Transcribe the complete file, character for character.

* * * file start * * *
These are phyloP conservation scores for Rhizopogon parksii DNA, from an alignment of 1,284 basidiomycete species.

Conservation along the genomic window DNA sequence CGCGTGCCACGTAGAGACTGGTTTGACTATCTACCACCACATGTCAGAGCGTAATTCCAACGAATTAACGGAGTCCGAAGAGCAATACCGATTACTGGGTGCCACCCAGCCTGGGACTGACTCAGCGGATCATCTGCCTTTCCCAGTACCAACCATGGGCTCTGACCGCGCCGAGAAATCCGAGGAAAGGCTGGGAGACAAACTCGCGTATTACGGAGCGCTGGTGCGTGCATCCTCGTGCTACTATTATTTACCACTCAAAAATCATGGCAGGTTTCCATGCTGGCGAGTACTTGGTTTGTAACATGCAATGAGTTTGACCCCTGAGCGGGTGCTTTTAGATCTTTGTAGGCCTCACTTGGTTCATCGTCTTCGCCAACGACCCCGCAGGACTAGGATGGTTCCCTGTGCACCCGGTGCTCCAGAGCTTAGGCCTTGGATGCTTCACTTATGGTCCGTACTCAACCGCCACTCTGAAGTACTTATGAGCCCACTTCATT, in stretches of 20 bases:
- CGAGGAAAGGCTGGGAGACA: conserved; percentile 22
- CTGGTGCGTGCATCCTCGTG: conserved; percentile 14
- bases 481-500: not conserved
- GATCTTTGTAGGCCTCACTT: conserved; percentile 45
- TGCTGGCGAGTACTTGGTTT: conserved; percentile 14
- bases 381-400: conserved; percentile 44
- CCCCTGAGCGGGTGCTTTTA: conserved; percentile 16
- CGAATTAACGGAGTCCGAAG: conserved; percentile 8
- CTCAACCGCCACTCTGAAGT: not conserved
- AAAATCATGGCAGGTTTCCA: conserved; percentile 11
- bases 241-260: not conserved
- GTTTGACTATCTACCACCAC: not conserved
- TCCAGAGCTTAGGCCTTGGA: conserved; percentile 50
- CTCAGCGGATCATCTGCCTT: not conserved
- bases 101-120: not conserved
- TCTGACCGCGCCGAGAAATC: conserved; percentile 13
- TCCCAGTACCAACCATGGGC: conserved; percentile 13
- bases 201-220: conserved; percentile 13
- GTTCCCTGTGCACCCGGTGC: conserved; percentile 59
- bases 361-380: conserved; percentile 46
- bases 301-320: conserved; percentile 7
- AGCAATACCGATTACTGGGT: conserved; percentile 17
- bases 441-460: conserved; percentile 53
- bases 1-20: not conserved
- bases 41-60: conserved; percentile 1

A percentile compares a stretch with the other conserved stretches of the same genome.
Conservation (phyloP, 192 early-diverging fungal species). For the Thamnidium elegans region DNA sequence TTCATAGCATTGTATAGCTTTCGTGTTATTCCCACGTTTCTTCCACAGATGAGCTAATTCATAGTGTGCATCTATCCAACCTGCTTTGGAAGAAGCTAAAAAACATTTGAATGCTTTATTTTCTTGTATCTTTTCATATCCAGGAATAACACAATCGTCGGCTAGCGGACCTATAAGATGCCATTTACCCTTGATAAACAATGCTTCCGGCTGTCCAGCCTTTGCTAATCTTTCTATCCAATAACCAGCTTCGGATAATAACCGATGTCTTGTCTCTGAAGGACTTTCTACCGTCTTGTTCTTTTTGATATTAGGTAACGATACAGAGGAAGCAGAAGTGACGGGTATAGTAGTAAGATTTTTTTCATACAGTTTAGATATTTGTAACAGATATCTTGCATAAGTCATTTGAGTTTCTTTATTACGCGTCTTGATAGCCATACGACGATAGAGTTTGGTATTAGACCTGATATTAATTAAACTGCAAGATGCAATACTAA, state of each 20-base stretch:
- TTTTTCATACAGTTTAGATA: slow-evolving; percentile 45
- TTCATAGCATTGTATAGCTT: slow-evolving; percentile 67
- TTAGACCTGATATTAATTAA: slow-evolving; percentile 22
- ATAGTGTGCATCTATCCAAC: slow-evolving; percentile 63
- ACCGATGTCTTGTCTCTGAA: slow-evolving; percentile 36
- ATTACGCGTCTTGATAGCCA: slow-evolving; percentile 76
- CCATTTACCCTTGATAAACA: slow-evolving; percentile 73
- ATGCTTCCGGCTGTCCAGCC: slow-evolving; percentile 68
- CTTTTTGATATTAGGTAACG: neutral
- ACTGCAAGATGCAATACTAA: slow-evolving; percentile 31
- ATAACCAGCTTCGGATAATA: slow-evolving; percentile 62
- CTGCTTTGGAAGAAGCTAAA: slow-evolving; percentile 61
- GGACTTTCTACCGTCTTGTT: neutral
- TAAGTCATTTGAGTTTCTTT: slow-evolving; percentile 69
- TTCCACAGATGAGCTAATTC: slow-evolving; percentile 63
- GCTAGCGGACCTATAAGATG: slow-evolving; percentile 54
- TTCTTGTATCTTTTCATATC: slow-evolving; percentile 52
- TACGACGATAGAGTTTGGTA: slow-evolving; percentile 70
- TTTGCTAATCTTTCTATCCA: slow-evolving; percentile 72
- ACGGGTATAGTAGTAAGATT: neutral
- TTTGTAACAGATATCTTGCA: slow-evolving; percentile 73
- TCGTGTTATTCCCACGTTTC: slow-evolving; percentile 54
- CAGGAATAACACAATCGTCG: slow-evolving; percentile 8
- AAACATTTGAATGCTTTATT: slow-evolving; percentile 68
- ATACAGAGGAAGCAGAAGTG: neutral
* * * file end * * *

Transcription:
These are phyloP conservation scores for Rhizopogon parksii DNA, from an alignment of 1,284 basidiomycete species.

Conservation along the genomic window DNA sequence CGCGTGCCACGTAGAGACTGGTTTGACTATCTACCACCACATGTCAGAGCGTAATTCCAACGAATTAACGGAGTCCGAAGAGCAATACCGATTACTGGGTGCCACCCAGCCTGGGACTGACTCAGCGGATCATCTGCCTTTCCCAGTACCAACCATGGGCTCTGACCGCGCCGAGAAATCCGAGGAAAGGCTGGGAGACAAACTCGCGTATTACGGAGCGCTGGTGCGTGCATCCTCGTGCTACTATTATTTACCACTCAAAAATCATGGCAGGTTTCCATGCTGGCGAGTACTTGGTTTGTAACATGCAATGAGTTTGACCCCTGAGCGGGTGCTTTTAGATCTTTGTAGGCCTCACTTGGTTCATCGTCTTCGCCAACGACCCCGCAGGACTAGGATGGTTCCCTGTGCACCCGGTGCTCCAGAGCTTAGGCCTTGGATGCTTCACTTATGGTCCGTACTCAACCGCCACTCTGAAGTACTTATGAGCCCACTTCATT, in stretches of 20 bases:
- CGAGGAAAGGCTGGGAGACA: conserved; percentile 22
- CTGGTGCGTGCATCCTCGTG: conserved; percentile 14
- bases 481-500: not conserved
- GATCTTTGTAGGCCTCACTT: conserved; percentile 45
- TGCTGGCGAGTACTTGGTTT: conserved; percentile 14
- bases 381-400: conserved; percentile 44
- CCCCTGAGCGGGTGCTTTTA: conserved; percentile 16
- CGAATTAACGGAGTCCGAAG: conserved; percentile 8
- CTCAACCGCCACTCTGAAGT: not conserved
- AAAATCATGGCAGGTTTCCA: conserved; percentile 11
- bases 241-260: not conserved
- GTTTGACTATCTACCACCAC: not conserved
- TCCAGAGCTTAGGCCTTGGA: conserved; percentile 50
- CTCAGCGGATCATCTGCCTT: not conserved
- bases 101-120: not conserved
- TCTGACCGCGCCGAGAAATC: conserved; percentile 13
- TCCCAGTACCAACCATGGGC: conserved; percentile 13
- bases 201-220: conserved; percentile 13
- GTTCCCTGTGCACCCGGTGC: conserved; percentile 59
- bases 361-380: conserved; percentile 46
- bases 301-320: conserved; percentile 7
- AGCAATACCGATTACTGGGT: conserved; percentile 17
- bases 441-460: conserved; percentile 53
- bases 1-20: not conserved
- bases 41-60: conserved; percentile 1

A percentile compares a stretch with the other conserved stretches of the same genome.
Conservation (phyloP, 192 early-diverging fungal species). For the Thamnidium elegans region DNA sequence TTCATAGCATTGTATAGCTTTCGTGTTATTCCCACGTTTCTTCCACAGATGAGCTAATTCATAGTGTGCATCTATCCAACCTGCTTTGGAAGAAGCTAAAAAACATTTGAATGCTTTATTTTCTTGTATCTTTTCATATCCAGGAATAACACAATCGTCGGCTAGCGGACCTATAAGATGCCATTTACCCTTGATAAACAATGCTTCCGGCTGTCCAGCCTTTGCTAATCTTTCTATCCAATAACCAGCTTCGGATAATAACCGATGTCTTGTCTCTGAAGGACTTTCTACCGTCTTGTTCTTTTTGATATTAGGTAACGATACAGAGGAAGCAGAAGTGACGGGTATAGTAGTAAGATTTTTTTCATACAGTTTAGATATTTGTAACAGATATCTTGCATAAGTCATTTGAGTTTCTTTATTACGCGTCTTGATAGCCATACGACGATAGAGTTTGGTATTAGACCTGATATTAATTAAACTGCAAGATGCAATACTAA, state of each 20-base stretch:
- TTTTTCATACAGTTTAGATA: slow-evolving; percentile 45
- TTCATAGCATTGTATAGCTT: slow-evolving; percentile 67
- TTAGACCTGATATTAATTAA: slow-evolving; percentile 22
- ATAGTGTGCATCTATCCAAC: slow-evolving; percentile 63
- ACCGATGTCTTGTCTCTGAA: slow-evolving; percentile 36
- ATTACGCGTCTTGATAGCCA: slow-evolving; percentile 76
- CCATTTACCCTTGATAAACA: slow-evolving; percentile 73
- ATGCTTCCGGCTGTCCAGCC: slow-evolving; percentile 68
- CTTTTTGATATTAGGTAACG: neutral
- ACTGCAAGATGCAATACTAA: slow-evolving; percentile 31
- ATAACCAGCTTCGGATAATA: slow-evolving; percentile 62
- CTGCTTTGGAAGAAGCTAAA: slow-evolving; percentile 61
- GGACTTTCTACCGTCTTGTT: neutral
- TAAGTCATTTGAGTTTCTTT: slow-evolving; percentile 69
- TTCCACAGATGAGCTAATTC: slow-evolving; percentile 63
- GCTAGCGGACCTATAAGATG: slow-evolving; percentile 54
- TTCTTGTATCTTTTCATATC: slow-evolving; percentile 52
- TACGACGATAGAGTTTGGTA: slow-evolving; percentile 70
- TTTGCTAATCTTTCTATCCA: slow-evolving; percentile 72
- ACGGGTATAGTAGTAAGATT: neutral
- TTTGTAACAGATATCTTGCA: slow-evolving; percentile 73
- TCGTGTTATTCCCACGTTTC: slow-evolving; percentile 54
- CAGGAATAACACAATCGTCG: slow-evolving; percentile 8
- AAACATTTGAATGCTTTATT: slow-evolving; percentile 68
- ATACAGAGGAAGCAGAAGTG: neutral